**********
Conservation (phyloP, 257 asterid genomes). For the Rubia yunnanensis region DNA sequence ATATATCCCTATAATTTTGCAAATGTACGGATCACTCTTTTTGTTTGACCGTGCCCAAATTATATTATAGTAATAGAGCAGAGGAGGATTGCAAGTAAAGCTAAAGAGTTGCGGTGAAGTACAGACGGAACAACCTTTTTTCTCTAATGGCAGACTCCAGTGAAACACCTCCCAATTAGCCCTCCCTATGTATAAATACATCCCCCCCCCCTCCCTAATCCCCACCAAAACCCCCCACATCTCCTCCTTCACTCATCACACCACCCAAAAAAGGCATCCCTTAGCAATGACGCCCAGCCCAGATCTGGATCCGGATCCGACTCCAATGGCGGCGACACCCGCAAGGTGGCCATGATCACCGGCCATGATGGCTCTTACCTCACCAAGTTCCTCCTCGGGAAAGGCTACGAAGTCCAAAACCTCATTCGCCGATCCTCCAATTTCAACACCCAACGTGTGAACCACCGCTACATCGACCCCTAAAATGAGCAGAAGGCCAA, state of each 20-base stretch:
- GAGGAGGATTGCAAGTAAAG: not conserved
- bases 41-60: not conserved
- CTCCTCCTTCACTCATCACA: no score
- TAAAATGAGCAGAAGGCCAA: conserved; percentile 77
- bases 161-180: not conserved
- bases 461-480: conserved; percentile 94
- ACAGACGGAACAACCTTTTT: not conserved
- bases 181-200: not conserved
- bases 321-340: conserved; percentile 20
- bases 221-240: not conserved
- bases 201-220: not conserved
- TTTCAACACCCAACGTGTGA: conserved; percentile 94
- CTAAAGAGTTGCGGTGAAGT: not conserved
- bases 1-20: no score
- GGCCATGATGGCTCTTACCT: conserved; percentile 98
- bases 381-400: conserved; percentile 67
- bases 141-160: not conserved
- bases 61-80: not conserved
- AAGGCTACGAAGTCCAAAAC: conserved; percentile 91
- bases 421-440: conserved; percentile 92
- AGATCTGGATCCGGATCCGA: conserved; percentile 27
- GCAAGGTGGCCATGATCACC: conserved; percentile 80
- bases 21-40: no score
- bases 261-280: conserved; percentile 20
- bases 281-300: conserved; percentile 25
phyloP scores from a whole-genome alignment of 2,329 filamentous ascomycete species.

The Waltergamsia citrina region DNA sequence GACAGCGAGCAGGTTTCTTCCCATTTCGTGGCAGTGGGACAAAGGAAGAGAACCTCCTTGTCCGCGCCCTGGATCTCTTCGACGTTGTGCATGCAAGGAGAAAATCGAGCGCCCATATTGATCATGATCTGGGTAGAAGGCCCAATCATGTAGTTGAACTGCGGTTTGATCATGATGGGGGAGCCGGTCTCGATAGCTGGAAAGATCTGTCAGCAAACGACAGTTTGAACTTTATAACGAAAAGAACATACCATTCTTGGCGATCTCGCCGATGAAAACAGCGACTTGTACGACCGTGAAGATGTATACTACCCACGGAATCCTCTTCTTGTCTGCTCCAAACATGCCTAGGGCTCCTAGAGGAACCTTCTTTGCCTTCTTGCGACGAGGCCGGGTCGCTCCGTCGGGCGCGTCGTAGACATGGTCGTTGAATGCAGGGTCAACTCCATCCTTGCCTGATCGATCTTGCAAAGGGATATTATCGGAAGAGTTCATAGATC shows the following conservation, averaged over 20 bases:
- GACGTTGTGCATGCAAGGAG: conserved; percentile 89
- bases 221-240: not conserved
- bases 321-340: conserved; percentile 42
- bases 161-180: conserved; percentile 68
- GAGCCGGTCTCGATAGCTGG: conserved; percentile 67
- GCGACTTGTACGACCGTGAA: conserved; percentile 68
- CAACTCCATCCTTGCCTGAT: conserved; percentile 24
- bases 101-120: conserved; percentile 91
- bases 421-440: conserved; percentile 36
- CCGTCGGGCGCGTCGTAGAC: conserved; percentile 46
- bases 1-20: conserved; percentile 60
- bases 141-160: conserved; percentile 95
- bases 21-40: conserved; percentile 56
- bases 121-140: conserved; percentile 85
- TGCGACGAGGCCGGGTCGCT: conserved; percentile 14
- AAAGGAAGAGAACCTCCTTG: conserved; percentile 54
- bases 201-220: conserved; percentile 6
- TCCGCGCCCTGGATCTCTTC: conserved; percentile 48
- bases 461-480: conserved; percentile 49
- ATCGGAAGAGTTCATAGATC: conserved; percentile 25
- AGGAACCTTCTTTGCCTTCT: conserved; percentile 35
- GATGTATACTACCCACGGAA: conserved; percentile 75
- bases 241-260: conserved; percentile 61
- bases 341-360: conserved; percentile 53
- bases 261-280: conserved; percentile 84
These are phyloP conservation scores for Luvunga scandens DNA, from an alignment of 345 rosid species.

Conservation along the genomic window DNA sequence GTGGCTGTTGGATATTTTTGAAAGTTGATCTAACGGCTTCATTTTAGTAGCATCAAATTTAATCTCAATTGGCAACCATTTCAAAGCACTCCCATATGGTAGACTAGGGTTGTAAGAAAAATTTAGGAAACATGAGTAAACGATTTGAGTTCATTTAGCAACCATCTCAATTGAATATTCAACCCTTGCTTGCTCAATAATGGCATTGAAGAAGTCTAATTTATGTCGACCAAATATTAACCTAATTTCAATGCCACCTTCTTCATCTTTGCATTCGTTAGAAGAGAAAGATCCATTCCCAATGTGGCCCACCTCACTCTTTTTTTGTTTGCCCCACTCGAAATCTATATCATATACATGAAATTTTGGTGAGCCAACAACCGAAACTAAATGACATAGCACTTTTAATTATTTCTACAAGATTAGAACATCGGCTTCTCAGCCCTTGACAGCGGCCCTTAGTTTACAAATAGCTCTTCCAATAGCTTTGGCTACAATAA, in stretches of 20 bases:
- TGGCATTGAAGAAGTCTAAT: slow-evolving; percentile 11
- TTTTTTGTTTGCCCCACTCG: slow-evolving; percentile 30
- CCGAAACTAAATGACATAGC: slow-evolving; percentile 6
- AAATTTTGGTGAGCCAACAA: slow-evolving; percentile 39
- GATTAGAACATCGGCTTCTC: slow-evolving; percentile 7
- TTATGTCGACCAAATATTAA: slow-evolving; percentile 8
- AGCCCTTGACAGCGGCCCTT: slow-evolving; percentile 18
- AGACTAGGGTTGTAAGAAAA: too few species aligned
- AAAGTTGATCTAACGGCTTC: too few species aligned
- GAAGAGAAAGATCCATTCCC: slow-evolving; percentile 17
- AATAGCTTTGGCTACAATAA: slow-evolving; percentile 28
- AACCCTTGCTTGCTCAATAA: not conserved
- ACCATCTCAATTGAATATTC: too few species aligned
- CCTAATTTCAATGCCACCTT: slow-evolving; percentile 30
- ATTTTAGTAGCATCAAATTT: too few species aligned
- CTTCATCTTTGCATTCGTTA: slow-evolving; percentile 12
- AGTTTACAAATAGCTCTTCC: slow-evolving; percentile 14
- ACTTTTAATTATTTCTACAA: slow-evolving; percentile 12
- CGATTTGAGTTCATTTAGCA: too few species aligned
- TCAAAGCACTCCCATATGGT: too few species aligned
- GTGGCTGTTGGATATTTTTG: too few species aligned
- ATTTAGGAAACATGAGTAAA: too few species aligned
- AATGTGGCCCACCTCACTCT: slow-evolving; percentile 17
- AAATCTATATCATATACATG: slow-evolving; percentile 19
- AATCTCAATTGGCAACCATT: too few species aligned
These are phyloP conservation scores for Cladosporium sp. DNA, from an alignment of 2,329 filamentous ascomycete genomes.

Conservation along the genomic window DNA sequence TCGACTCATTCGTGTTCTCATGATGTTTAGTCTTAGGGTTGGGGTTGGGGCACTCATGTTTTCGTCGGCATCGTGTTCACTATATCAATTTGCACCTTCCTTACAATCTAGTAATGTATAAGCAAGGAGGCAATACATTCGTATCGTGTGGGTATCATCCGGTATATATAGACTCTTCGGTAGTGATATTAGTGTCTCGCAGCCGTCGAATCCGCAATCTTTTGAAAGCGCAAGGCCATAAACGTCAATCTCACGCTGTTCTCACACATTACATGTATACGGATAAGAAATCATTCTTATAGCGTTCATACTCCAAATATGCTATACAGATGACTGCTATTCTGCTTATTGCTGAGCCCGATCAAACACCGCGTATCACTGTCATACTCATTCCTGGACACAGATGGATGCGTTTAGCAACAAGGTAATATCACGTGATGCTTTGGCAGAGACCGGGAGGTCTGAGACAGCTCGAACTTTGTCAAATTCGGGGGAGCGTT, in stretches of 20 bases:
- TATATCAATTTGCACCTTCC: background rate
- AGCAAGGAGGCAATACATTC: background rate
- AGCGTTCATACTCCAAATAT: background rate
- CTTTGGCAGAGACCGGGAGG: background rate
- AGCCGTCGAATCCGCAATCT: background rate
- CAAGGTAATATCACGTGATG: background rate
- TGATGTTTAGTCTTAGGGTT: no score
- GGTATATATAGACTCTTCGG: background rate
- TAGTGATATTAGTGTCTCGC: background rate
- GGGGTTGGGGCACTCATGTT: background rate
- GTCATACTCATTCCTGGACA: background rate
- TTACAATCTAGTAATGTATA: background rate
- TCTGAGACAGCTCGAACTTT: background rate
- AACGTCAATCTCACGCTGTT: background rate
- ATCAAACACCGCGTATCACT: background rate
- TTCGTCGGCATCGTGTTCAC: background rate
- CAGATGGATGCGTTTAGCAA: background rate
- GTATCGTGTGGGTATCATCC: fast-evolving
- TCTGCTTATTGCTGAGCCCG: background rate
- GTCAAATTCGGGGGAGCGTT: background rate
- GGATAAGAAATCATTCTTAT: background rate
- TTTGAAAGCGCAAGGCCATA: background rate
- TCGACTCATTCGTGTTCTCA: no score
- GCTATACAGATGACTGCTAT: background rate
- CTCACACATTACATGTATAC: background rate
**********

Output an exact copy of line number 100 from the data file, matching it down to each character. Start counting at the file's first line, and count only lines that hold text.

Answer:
- GTATCGTGTGGGTATCATCC: fast-evolving